The wrong story.

I thought that the reason I had no memories of school and University was because I had blocked out the years of neglect and abuse by my family and the subsequent years of physical and mental domestic abuse.  This made perfect sense to me and the specialists agreed.  They said that if I could start remembering some stuff, it might free up some room for the rest to find its way in.  This never happened and my image of myself remained as a fun, friendly and popular girl.  Recently I was wandering around the park and my brain suddenly shouted at me causing me to stop dead.  It said that I was telling the wrong story.  This was not my story and there would never be any memories of this because it did not happen and had not existed. 

And just like that, the protective scaffolding, that I had been desperately trying to keep taped together for over 50 years, fell apart leaving me to survey the debris of a life of loneliness, isolation and rejection.  Sure, it means I can make a lot more sense of everything, but it is a sense of failure and pointlessness.  I have wandered the earth seeking friendship and unconditional love.  I have given out what I thought to be friendship and unconditional love but have ended up dejected and lonely never knowing what I have done or why I am always so wrong and so bad.

So muggles prefer lies do they?

I understand that the rest of the world has never taken too kindly to me, although I have never understood why. Now that I am reading about how neurotypicals behave and what they expect and tolerate, it is a revelation to me.  No wonder they don’t like me!

Even though I may know the actual, real, indisputable facts, I am not supposed to say this?  Even though I probably have some facts and statistics printed off in my handbag just in case, I am supposed to pretend that I really have no idea at all?  Even though they believe something totally false, controversial or hypocritical, I am not supposed to tell them?  When was someone going to tell me this?

I have been merrily chipping in, correcting and fact checking for nearly half of a hundred years without ever even considering that this did not make life better.  I thought that everyone wanted to discuss and debate, and I certainly didn’t realise that people would be happier living in ignorance or denial.  I would be happy to be corrected and to learn another side to the story if there is clear evidence for this.  The more that I know about something, the better I feel.  I adore people who are cleverer than me and from whom I can learn. 

Well now I can understand how easy it is for religion to spread.  If the truth, the facts, the research and reason don’t matter, then anything is possible.  I think that we need some autistic people in charge of stuff around here then!

This idea that you have to lie to people, or at least not tell the truth has completely passed me by.  Because I presumed that everyone had the same standards, I naturally thought that they would have told me the truth if I was saying or doing something that they didn’t like.  They never did so I presumed that all was well.  And most people upset me lots, but I don’t tell them, and I am not offended, just confused and struggling to figure out what I must have done.  It always shocks and surprises me when I say something, and they are offended.  I haven’t commented on many unkind and uncaring comments of theirs because I have blamed myself, but one thing from me that contradicts or challenges, and it is enough for them to leave.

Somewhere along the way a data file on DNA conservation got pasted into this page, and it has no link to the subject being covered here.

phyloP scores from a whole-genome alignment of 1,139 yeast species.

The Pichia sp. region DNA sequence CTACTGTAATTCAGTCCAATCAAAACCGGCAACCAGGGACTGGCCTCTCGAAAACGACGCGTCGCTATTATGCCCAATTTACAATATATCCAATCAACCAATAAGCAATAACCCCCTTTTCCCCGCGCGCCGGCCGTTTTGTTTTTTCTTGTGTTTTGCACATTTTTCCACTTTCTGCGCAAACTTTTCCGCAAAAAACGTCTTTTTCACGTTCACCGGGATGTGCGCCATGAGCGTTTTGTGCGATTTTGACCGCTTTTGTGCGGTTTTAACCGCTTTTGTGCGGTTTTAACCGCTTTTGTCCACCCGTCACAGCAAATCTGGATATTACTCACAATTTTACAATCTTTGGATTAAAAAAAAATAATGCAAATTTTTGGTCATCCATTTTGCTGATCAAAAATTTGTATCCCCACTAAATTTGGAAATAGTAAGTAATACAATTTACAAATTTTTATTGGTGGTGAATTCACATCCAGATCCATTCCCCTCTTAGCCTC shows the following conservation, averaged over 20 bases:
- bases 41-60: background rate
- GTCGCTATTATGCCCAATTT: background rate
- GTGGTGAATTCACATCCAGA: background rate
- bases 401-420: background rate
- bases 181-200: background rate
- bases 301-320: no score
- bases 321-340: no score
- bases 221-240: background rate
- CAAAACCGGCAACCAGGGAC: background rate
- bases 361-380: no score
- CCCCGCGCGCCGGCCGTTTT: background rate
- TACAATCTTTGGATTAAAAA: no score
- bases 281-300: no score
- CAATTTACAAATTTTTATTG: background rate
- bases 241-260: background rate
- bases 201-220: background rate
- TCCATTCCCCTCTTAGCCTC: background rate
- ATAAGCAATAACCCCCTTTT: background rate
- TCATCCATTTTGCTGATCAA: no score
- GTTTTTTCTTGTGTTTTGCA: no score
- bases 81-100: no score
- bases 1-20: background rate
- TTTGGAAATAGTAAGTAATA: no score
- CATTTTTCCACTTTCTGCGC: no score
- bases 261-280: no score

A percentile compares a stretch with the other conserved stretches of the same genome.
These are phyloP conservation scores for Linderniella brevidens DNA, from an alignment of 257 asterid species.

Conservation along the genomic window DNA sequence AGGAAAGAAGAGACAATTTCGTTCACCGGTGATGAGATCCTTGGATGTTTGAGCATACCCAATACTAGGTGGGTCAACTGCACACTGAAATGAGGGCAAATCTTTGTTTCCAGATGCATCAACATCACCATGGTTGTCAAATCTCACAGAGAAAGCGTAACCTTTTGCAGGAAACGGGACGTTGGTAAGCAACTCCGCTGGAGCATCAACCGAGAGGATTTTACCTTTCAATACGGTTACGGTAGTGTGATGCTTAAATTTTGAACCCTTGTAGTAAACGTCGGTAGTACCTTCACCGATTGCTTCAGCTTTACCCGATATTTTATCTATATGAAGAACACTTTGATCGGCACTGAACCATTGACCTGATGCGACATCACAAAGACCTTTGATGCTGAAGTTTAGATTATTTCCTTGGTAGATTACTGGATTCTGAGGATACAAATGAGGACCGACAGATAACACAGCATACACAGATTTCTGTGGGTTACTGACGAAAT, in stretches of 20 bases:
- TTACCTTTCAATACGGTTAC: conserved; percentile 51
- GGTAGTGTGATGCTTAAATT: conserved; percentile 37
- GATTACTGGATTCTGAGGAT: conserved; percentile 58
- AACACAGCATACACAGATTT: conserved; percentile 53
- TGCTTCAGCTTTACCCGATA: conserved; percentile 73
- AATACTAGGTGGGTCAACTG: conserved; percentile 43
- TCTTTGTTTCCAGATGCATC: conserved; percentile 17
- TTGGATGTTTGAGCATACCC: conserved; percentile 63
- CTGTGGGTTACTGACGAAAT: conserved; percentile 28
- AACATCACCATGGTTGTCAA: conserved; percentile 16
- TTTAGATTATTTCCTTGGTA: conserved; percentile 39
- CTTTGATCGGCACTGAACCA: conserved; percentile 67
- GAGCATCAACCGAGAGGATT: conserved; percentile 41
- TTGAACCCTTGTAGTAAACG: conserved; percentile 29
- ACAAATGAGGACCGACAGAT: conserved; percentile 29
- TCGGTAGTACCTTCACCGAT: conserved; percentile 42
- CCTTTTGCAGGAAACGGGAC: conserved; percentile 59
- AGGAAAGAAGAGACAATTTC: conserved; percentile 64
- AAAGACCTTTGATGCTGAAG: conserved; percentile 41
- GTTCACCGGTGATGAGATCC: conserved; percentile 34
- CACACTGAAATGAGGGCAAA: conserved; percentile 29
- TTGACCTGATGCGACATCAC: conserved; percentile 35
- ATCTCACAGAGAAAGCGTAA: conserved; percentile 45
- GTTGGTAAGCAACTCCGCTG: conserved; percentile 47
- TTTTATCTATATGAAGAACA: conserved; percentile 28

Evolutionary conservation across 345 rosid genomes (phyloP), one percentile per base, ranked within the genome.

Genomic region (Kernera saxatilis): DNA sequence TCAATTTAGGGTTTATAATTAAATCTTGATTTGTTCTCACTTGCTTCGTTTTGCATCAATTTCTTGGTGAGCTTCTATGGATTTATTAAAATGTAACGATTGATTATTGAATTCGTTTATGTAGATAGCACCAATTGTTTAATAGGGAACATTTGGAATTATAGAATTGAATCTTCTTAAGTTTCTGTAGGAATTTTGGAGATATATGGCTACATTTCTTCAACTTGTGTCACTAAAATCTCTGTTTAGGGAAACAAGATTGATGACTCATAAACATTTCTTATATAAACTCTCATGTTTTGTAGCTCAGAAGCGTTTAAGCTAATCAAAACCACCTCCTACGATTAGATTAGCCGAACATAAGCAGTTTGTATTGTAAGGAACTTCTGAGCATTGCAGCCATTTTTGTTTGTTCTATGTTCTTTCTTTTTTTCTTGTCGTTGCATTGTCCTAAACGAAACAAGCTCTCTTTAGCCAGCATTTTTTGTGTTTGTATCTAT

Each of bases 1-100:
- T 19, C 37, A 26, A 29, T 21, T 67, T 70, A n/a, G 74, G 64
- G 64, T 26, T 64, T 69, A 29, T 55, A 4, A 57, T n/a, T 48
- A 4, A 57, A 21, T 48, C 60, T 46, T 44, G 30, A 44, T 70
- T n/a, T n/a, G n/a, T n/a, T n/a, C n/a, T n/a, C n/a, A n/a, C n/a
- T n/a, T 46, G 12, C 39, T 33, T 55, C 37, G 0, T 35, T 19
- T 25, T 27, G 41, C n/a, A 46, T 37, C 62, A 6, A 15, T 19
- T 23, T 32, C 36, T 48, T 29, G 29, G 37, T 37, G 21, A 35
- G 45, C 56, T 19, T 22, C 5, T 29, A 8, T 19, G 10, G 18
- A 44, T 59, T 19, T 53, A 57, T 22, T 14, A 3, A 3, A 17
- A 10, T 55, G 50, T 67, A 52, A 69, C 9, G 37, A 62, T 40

I read a wonderful blog about a conversation between an Aspie wife and a NT husband.  He explained to her that people like him had lots of layers which were like bubbles floating around them and that when meeting people or conversing, they just bumped slightly but didn’t disburse.  He said that she, being Aspie did not have any of these protective layers.  I see it more like brake pads.  The NTs all have big soft cushioning pads that prevent the metal bits rubbing together.  I don’t have any of those and so metal hits metal and sparks inevitably fly.

I would love to be cushioned and cossetted by those bubbles; I would have loved the supportive embrace they must give to those that are lucky enough to have them. But I don’t think I can just go and buy some and clip them on. They would be too fiddly and uncomfortable anyway.

 Changing the plan.

I always get very upset when someone changes the plan or doesn’t follow what has previously been agreed. They all think that I am being ridiculous, and they get very angry with me. I can feel my body and brain convulsing with confusion, but they think that I am being awkward. I always presumed that I was just a bossy, control freak who couldn’t tolerate a difference of opinion. My fault, naturally. As it turns out, the truth is, that my body and brain don’t understand the new script, with the new schedule, because they haven’t received a copy. I ask them over and over for an explanation about why things have changed. I ask them to tell me why they have done this. I can’t understand why no-one will answer me. They walk away or look at the floor like they are waiting for the toddler in the supermarket to finish the tantrum. The more that no-one answers me, the greater the overwhelming darkness of not knowing and not understanding becomes.